What is the fundamental issue?
The Small Business Administration (SBA) works with lenders to provide loans to small businesses, through a variety of loan programs. Real estate professionals are eligible for SBA-backed loans for their businesses if they qualify as a “small business” in the U.S. These loans, which range in size from $500 to $5.5 million, can be used for most business purposes, including the purchase of land, machinery, remodeling, refinancing of existing debt, and repairing and rebuilding following a disaster.
There are several SBA programs that can benefit real estate professionals. The SBA’s most popular loan program, 7(a), provides loans for startup costs, including purchasing new land, purchasing or expanding existing businesses, and refinancing existing debt. The 504 Loan or Certified Development Company (CDC) program provides financing for the purchase of fixed assets, including real estate and equipment.
For startups and small businesses with lower capital needs, the SBA has a “microloan” program, which provides loans between $500 and $50,000 for new startups and small businesses that cannot get financing elsewhere.
The SBA also provides low-interest disaster loans for businesses, homeowners, and renters to repair or replace property, including real estate, equipment, and personal property, that is damaged or destroyed in a declared emergency.
I am a real estate professional. What does this mean for my business?
Many REALTORS® are themselves small business owners, and small businesses make up a large portion of commercial REALTORS®’ clientele. Small businesses are crucial to growing and maintaining a strong economy. Despite this, when lending tightens many owners struggle to access the capital they need to start or grow their businesses. Regional and community banks, often best suited to lend to a local small business, may struggle disproportionately under the weight of high compliance regulations for lenders, reducing their ability to lend. The SBA provides an important service to level the playing field for those borrowers.
Benefits of SBA Loans for Real Estate
The SBA has several loan programs that can benefit real estate professionals. They include:
- The SBA 7(a) Program: The SBA’s most popular loan program, 7(a) loans provide loans of up to $5 million to fund startup costs, including purchasing new land (including construction costs), purchasing or expanding an existing business, and refinancing existing debt.
- The 504 Certified Development Company (CDC) Program: This program provides financing to help existing small businesses grow. Funds can be used to purchase land, existing buildings, long-term machinery and equipment, as well as improvements, or to build new facilities or renovate or convert existing ones.
- The SBA Disaster Loan Program: This loan program provides disaster assistance via low-interest loans to businesses, renters, and homeowners in areas affected by declared disasters. These funds can be used to repair and replace real estate, personal property, machinery and equipment, and inventory, among others, affected by a disaster.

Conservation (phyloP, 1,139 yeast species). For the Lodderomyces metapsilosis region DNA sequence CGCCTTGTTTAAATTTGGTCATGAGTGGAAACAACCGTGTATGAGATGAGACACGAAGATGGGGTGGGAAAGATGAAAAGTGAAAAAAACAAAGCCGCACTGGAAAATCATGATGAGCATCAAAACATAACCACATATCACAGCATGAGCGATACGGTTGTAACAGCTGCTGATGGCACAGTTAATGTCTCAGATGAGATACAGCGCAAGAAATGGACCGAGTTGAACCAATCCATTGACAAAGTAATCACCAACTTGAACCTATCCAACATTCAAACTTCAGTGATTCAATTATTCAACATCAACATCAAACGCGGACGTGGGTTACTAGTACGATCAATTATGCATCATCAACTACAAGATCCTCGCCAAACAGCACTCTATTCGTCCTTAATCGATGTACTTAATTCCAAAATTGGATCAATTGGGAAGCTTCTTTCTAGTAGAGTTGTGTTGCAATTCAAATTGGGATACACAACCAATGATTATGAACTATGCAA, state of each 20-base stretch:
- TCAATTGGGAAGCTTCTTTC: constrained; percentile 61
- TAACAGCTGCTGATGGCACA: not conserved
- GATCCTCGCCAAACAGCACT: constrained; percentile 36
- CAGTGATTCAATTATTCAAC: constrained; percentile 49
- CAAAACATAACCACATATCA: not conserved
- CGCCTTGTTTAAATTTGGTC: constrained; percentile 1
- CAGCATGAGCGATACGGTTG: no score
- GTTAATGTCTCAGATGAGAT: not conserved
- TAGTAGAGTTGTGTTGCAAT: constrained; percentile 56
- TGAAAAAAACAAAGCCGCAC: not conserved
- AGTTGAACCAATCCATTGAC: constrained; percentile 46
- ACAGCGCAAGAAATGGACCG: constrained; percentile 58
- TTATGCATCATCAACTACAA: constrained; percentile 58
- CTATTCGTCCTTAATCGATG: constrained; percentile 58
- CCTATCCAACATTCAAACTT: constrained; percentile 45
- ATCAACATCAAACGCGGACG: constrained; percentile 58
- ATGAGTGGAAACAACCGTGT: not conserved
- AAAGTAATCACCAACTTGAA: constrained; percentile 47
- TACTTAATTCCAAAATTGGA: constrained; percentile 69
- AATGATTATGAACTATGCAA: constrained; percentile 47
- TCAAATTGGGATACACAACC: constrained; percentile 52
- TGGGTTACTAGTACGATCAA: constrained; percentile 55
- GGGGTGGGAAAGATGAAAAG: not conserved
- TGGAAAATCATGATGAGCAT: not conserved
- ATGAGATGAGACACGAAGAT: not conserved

- SBA Microloans: Microloans are offered to businesses with smaller start-up capital needs, between $500 and $50,000, who do not qualify for traditional small business bank loans.
NAR seeks to maintain small business access to SBA loan programs as a viable financing option, especially during economic downturns. NAR also supports disaster loan policies that work to the benefit of REALTORS®.
Beginning in January 2018, the SBA updated its standard operating procedure (SOP), lowering the equity requirements for 7(a) loans from 25% to 10%. This reduction in the equity requirements will open up the program to many more small business borrowers, and may spur small business growth around the country. Though it remains to be seen how the lenders themselves will respond to the lower equity requirements, this will potentially provide greater flexibility and more lending for small businesses who work with the SBA.
In the wake of the Coronavirus (COVID-19) crisis, Senators Rubio (R-FL) and Collins (R-ME) introduced the "Keeping Workers Paid and Employed Act," which was included in the larger relief package introduced by the Senate, S. 3548, the "Coronavirus Aid, Relief, and Economic Security (CARES) Act," which broadened eligibility for the SBA 7(a) loan program, increased the maximum amount a business could qualify for, and made a portion of those loans forgivable for employers who kept their employees on payroll but were impacted by the crisis. NAR supported this legislation and the small business relief provisions it included.
In addition, the SBA's Economic Impact Disaster Loan program was available for businesses impacted by the Coronavirus crisis. As of January 1, 2022, SBA stopped accepting applications for new COVID-19 EIDL loans or advances. As of May 6, 2022, SBA is no longer processing COVID-19 EIDL loan increase requests or requests for reconsideration of previously declined loan applications due to a lack of available funding. For more information, please visit https://www.sba.gov/funding-programs/loans/covid-19-relief-options/eidl.
Business Issues Policy Committee